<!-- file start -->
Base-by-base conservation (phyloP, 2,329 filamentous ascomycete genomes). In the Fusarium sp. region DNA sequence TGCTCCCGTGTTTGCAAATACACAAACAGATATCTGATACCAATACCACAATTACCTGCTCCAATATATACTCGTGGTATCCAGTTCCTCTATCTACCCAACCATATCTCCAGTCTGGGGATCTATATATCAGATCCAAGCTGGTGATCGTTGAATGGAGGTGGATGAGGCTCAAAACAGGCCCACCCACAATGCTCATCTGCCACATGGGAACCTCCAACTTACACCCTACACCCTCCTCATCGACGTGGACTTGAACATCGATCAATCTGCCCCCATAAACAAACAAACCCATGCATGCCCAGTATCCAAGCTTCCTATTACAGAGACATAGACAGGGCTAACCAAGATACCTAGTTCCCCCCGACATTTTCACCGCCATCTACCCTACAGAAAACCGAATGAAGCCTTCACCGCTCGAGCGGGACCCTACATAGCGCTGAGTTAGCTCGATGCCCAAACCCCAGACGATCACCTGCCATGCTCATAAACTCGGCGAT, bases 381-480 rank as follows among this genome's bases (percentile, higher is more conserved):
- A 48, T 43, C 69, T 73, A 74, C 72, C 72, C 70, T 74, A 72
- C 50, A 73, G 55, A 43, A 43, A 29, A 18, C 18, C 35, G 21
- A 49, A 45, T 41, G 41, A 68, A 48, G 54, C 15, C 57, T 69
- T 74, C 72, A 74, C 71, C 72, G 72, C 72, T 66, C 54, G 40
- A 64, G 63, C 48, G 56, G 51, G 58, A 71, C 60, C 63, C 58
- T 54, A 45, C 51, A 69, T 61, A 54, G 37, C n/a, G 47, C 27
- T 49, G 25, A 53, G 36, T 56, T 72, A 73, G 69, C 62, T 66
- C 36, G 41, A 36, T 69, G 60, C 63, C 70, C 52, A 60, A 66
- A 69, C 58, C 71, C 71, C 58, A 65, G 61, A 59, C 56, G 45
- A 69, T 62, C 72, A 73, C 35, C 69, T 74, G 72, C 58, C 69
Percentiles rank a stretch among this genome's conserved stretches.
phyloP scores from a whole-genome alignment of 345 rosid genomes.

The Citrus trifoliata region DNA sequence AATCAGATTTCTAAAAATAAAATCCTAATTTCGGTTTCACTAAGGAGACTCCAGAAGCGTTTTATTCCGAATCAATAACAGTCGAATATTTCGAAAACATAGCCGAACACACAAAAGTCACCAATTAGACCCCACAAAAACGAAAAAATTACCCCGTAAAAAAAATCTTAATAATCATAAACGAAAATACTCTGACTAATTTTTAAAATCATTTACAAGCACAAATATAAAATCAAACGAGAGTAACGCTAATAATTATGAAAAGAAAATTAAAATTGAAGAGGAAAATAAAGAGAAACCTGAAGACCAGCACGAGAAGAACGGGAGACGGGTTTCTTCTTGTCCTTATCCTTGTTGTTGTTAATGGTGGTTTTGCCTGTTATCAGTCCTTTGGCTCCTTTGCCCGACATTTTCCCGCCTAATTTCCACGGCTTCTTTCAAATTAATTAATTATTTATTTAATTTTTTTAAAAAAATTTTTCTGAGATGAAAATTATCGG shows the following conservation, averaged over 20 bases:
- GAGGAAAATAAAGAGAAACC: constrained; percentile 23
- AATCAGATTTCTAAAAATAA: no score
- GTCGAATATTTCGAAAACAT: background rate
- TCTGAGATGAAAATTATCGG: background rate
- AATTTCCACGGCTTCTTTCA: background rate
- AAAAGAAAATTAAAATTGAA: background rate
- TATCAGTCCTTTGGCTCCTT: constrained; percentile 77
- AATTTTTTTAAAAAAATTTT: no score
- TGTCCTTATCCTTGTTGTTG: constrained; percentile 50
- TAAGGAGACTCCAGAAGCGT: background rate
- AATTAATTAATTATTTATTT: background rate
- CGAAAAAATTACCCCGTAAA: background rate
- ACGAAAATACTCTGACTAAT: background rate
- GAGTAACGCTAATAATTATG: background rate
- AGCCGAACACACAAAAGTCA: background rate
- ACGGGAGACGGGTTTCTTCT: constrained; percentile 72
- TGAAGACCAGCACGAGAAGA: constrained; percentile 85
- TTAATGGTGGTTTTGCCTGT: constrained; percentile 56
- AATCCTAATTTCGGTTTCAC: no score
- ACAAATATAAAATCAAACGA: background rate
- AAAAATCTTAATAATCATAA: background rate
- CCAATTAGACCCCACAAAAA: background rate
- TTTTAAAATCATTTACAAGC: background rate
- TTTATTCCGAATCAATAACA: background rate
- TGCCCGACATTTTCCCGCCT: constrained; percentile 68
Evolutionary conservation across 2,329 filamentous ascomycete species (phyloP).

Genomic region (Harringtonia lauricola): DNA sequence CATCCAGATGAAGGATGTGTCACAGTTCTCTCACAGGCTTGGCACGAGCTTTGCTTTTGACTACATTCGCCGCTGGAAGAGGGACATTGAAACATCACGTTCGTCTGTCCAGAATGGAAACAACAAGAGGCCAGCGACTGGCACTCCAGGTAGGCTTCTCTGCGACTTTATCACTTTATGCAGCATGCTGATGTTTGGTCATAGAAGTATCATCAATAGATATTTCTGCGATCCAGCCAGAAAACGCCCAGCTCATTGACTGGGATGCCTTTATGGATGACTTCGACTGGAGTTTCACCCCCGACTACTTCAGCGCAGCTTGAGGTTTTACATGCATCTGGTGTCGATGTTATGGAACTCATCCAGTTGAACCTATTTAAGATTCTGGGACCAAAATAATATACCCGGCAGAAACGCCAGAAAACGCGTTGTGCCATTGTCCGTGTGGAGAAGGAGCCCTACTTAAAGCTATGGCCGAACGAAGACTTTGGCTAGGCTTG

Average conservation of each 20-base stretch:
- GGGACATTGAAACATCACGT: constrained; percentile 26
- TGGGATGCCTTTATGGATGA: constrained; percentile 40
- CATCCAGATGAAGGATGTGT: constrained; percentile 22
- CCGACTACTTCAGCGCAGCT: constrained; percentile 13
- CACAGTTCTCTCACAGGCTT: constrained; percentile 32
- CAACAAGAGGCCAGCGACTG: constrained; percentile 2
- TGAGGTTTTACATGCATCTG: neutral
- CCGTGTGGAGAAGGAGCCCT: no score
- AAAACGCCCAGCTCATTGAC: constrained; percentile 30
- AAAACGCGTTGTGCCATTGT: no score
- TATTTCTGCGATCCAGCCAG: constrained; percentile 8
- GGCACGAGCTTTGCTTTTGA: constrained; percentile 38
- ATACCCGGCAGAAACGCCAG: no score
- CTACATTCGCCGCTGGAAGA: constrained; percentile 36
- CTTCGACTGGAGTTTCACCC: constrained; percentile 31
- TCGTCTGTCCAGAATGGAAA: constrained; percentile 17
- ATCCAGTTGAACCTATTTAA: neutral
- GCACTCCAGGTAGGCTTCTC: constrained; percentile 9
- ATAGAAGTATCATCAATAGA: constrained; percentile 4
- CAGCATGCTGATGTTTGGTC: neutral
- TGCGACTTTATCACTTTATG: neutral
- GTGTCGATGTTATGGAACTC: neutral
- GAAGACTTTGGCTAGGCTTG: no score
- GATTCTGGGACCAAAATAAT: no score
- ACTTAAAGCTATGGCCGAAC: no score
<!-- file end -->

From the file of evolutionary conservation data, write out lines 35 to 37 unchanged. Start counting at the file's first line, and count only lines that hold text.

- AAAAATCTTAATAATCATAA: background rate
- CCAATTAGACCCCACAAAAA: background rate
- TTTTAAAATCATTTACAAGC: background rate